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The Gulen Movement and the Turkish state

By: Abbas Djavadi Source: RFE/RL Since Turkey’s failed July 15 coup, the Turkish authorities have accused U.S.-based cleric Fethullah Gulen of being behind the attempted takeover of power. It is an explanation that is widely accepted across Turkey. A brief look at the history of Gulen’s movement helps explain why. What Does The Movement Want? Gulen was originally a supporter of Said Nursi, an Ottoman-Kurdish scholar from the Hanefi school of Sunni Islam. But in the 1970s, Gulen formed a sect of his own that people later called “Gulen Camaati” (Gulen community or movement). Like any other Islamic sect under the strictly secular and pro-military Turkish governments, Gulen’s...

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epa05429068 Turkish President Recep Tayyip Erdogan stands next to a coffin of a victim who was killed in a coup attempt on 16 July, during the funeral at Fatih Mosque, in Istanbul, Turkey, 17 July 2016. Turkish Prime Minister Yildirim reportedly said that the Turkish military was involved in an attempted coup d'etat. Turkish President Recep Tayyip Erdogan has denounced the coup attempt as an 'act of treason' and insisted his government remains in charge. Some 104 coup plotters were killed, 90 people - 41 of them police and 47 are civilians - 'fell martrys', after an attempt to bring down the Turkish government, the acting army chief General Umit Dundar said in a televised appearance.  EPA/TOLGA BOZOGLU

Why is Erdogan being demonized?

By: Soumaya Ghannoushi Source: Many masks have slipped since Turkey’s failed military coup last Friday, such that a great many on the right and the left alike, who never tire of eulogising about democracy and human rights, the masses, and people power have been exposed as little more than pseudo liberals and fake democrats. Ironically, the same western “experts”, “analysts” and “commentators”, who had in the last Turkish elections gleefully predicted the overthrow of the AKP but were sorely disappointed after its victory, have committed an even more colossal error of judgment this time round. Instead of expressing a clear principled stance against military coups and in...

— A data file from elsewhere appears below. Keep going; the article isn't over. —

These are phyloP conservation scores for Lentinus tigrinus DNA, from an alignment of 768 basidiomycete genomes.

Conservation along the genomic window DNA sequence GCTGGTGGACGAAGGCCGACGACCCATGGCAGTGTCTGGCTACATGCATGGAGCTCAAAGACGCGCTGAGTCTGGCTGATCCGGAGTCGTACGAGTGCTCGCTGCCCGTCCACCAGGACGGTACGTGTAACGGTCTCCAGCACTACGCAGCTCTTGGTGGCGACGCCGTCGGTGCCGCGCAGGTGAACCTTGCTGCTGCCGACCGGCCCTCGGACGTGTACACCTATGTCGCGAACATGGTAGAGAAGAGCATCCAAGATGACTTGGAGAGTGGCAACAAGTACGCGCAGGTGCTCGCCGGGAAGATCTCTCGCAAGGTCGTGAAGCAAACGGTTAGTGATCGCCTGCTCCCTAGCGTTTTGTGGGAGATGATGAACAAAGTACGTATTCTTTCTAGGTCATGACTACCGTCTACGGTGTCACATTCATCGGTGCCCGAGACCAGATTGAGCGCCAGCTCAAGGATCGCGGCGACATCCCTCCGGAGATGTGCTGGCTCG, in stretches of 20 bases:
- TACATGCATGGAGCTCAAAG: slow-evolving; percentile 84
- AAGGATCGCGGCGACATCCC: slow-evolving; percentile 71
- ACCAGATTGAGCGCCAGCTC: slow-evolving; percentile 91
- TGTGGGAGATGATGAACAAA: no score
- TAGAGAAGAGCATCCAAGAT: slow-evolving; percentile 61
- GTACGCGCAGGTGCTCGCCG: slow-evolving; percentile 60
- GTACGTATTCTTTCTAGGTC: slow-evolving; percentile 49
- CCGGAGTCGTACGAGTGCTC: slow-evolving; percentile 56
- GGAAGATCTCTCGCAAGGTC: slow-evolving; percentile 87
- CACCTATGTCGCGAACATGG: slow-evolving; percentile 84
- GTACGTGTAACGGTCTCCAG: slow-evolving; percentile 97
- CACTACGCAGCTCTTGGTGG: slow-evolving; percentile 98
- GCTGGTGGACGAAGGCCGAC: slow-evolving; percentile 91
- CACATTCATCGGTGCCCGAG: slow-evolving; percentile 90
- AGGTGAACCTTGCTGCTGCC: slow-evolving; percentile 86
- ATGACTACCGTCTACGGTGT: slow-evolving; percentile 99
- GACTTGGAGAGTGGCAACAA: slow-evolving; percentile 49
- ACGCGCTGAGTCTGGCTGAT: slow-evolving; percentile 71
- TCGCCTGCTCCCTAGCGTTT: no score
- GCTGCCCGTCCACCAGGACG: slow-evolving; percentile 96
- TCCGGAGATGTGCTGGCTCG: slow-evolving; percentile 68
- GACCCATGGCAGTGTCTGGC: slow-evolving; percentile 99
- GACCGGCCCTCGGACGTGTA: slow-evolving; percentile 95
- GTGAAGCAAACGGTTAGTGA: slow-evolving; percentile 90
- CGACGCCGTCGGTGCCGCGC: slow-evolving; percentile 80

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Turkey: How an iPhone defeated tanks

By: David Hearst, Editor Middle East Eye Source: Huffington Post To mount a coup, senior Turkish army officers from the commando units, land forces, the first and fourth armies, and the airforce went to extreme lengths to seize power. They occupied two airports and closed a third. They attempted to separate the European from the Asian sides of Istanbul. They bombed the parliament in Ankara nine times. There was a pitched battled outside the headquarters of MIT the Turkish intelligence agency. They deployed tanks, helicopter gunships and F16 jets. To defeat the coup, the Turkish president used his iPhone. Mosques used their loudspeakers, broadcasting the call to prayer hours before dawn....

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